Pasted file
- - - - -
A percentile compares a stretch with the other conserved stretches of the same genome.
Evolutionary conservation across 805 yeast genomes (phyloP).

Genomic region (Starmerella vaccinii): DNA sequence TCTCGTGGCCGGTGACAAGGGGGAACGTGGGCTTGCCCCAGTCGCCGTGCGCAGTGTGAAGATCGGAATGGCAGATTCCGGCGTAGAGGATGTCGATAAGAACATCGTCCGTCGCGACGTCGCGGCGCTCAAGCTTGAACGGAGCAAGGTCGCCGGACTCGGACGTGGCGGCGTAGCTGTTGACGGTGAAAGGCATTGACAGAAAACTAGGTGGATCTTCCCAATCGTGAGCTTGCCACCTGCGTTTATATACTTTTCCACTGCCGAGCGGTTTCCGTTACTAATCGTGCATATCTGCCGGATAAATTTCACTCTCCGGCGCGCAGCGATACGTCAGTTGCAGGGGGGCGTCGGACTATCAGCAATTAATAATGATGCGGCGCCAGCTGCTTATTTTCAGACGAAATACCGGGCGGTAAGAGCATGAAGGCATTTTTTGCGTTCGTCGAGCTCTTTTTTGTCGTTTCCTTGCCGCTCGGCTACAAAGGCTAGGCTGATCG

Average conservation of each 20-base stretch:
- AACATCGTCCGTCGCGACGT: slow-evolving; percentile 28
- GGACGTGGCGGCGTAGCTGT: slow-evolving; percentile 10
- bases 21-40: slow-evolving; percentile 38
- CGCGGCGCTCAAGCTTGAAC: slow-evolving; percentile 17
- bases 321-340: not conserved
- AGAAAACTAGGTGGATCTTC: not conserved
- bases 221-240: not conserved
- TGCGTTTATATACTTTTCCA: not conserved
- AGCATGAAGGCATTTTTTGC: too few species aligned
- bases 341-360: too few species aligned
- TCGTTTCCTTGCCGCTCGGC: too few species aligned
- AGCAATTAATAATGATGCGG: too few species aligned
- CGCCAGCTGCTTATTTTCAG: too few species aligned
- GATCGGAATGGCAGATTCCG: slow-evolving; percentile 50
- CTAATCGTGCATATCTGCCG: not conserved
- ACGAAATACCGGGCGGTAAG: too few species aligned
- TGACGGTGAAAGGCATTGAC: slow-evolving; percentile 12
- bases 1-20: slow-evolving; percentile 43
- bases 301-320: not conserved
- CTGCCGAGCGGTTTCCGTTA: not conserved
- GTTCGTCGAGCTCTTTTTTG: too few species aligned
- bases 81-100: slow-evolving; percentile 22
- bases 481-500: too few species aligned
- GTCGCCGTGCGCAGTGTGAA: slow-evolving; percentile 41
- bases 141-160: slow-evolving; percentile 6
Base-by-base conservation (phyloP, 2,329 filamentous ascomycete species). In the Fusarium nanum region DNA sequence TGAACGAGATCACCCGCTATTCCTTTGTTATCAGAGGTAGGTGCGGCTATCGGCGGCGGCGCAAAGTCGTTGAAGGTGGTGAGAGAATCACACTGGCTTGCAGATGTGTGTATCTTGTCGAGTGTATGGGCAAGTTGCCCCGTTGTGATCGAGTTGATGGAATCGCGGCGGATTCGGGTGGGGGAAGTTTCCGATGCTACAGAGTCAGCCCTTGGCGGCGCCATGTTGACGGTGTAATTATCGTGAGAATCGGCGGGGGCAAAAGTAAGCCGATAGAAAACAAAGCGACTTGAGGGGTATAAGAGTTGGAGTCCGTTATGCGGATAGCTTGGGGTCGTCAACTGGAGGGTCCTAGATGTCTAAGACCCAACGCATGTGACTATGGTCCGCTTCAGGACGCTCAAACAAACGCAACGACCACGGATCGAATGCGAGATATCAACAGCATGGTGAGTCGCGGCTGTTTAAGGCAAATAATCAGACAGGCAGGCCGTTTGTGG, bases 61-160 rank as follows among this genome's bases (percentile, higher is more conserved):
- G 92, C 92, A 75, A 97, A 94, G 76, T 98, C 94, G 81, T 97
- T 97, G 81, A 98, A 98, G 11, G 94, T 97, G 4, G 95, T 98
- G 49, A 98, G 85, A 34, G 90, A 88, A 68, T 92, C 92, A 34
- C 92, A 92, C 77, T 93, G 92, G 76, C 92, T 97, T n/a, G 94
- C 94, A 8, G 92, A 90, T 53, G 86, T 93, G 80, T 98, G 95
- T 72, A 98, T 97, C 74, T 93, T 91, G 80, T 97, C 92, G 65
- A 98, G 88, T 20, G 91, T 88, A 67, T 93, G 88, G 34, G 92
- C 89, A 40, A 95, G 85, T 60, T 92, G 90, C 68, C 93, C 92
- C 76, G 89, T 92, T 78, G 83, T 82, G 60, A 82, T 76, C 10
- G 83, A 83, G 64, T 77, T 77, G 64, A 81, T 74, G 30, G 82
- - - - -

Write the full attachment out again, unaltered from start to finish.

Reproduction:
A percentile compares a stretch with the other conserved stretches of the same genome.
Evolutionary conservation across 805 yeast genomes (phyloP).

Genomic region (Starmerella vaccinii): DNA sequence TCTCGTGGCCGGTGACAAGGGGGAACGTGGGCTTGCCCCAGTCGCCGTGCGCAGTGTGAAGATCGGAATGGCAGATTCCGGCGTAGAGGATGTCGATAAGAACATCGTCCGTCGCGACGTCGCGGCGCTCAAGCTTGAACGGAGCAAGGTCGCCGGACTCGGACGTGGCGGCGTAGCTGTTGACGGTGAAAGGCATTGACAGAAAACTAGGTGGATCTTCCCAATCGTGAGCTTGCCACCTGCGTTTATATACTTTTCCACTGCCGAGCGGTTTCCGTTACTAATCGTGCATATCTGCCGGATAAATTTCACTCTCCGGCGCGCAGCGATACGTCAGTTGCAGGGGGGCGTCGGACTATCAGCAATTAATAATGATGCGGCGCCAGCTGCTTATTTTCAGACGAAATACCGGGCGGTAAGAGCATGAAGGCATTTTTTGCGTTCGTCGAGCTCTTTTTTGTCGTTTCCTTGCCGCTCGGCTACAAAGGCTAGGCTGATCG

Average conservation of each 20-base stretch:
- AACATCGTCCGTCGCGACGT: slow-evolving; percentile 28
- GGACGTGGCGGCGTAGCTGT: slow-evolving; percentile 10
- bases 21-40: slow-evolving; percentile 38
- CGCGGCGCTCAAGCTTGAAC: slow-evolving; percentile 17
- bases 321-340: not conserved
- AGAAAACTAGGTGGATCTTC: not conserved
- bases 221-240: not conserved
- TGCGTTTATATACTTTTCCA: not conserved
- AGCATGAAGGCATTTTTTGC: too few species aligned
- bases 341-360: too few species aligned
- TCGTTTCCTTGCCGCTCGGC: too few species aligned
- AGCAATTAATAATGATGCGG: too few species aligned
- CGCCAGCTGCTTATTTTCAG: too few species aligned
- GATCGGAATGGCAGATTCCG: slow-evolving; percentile 50
- CTAATCGTGCATATCTGCCG: not conserved
- ACGAAATACCGGGCGGTAAG: too few species aligned
- TGACGGTGAAAGGCATTGAC: slow-evolving; percentile 12
- bases 1-20: slow-evolving; percentile 43
- bases 301-320: not conserved
- CTGCCGAGCGGTTTCCGTTA: not conserved
- GTTCGTCGAGCTCTTTTTTG: too few species aligned
- bases 81-100: slow-evolving; percentile 22
- bases 481-500: too few species aligned
- GTCGCCGTGCGCAGTGTGAA: slow-evolving; percentile 41
- bases 141-160: slow-evolving; percentile 6
Base-by-base conservation (phyloP, 2,329 filamentous ascomycete species). In the Fusarium nanum region DNA sequence TGAACGAGATCACCCGCTATTCCTTTGTTATCAGAGGTAGGTGCGGCTATCGGCGGCGGCGCAAAGTCGTTGAAGGTGGTGAGAGAATCACACTGGCTTGCAGATGTGTGTATCTTGTCGAGTGTATGGGCAAGTTGCCCCGTTGTGATCGAGTTGATGGAATCGCGGCGGATTCGGGTGGGGGAAGTTTCCGATGCTACAGAGTCAGCCCTTGGCGGCGCCATGTTGACGGTGTAATTATCGTGAGAATCGGCGGGGGCAAAAGTAAGCCGATAGAAAACAAAGCGACTTGAGGGGTATAAGAGTTGGAGTCCGTTATGCGGATAGCTTGGGGTCGTCAACTGGAGGGTCCTAGATGTCTAAGACCCAACGCATGTGACTATGGTCCGCTTCAGGACGCTCAAACAAACGCAACGACCACGGATCGAATGCGAGATATCAACAGCATGGTGAGTCGCGGCTGTTTAAGGCAAATAATCAGACAGGCAGGCCGTTTGTGG, bases 61-160 rank as follows among this genome's bases (percentile, higher is more conserved):
- G 92, C 92, A 75, A 97, A 94, G 76, T 98, C 94, G 81, T 97
- T 97, G 81, A 98, A 98, G 11, G 94, T 97, G 4, G 95, T 98
- G 49, A 98, G 85, A 34, G 90, A 88, A 68, T 92, C 92, A 34
- C 92, A 92, C 77, T 93, G 92, G 76, C 92, T 97, T n/a, G 94
- C 94, A 8, G 92, A 90, T 53, G 86, T 93, G 80, T 98, G 95
- T 72, A 98, T 97, C 74, T 93, T 91, G 80, T 97, C 92, G 65
- A 98, G 88, T 20, G 91, T 88, A 67, T 93, G 88, G 34, G 92
- C 89, A 40, A 95, G 85, T 60, T 92, G 90, C 68, C 93, C 92
- C 76, G 89, T 92, T 78, G 83, T 82, G 60, A 82, T 76, C 10
- G 83, A 83, G 64, T 77, T 77, G 64, A 81, T 74, G 30, G 82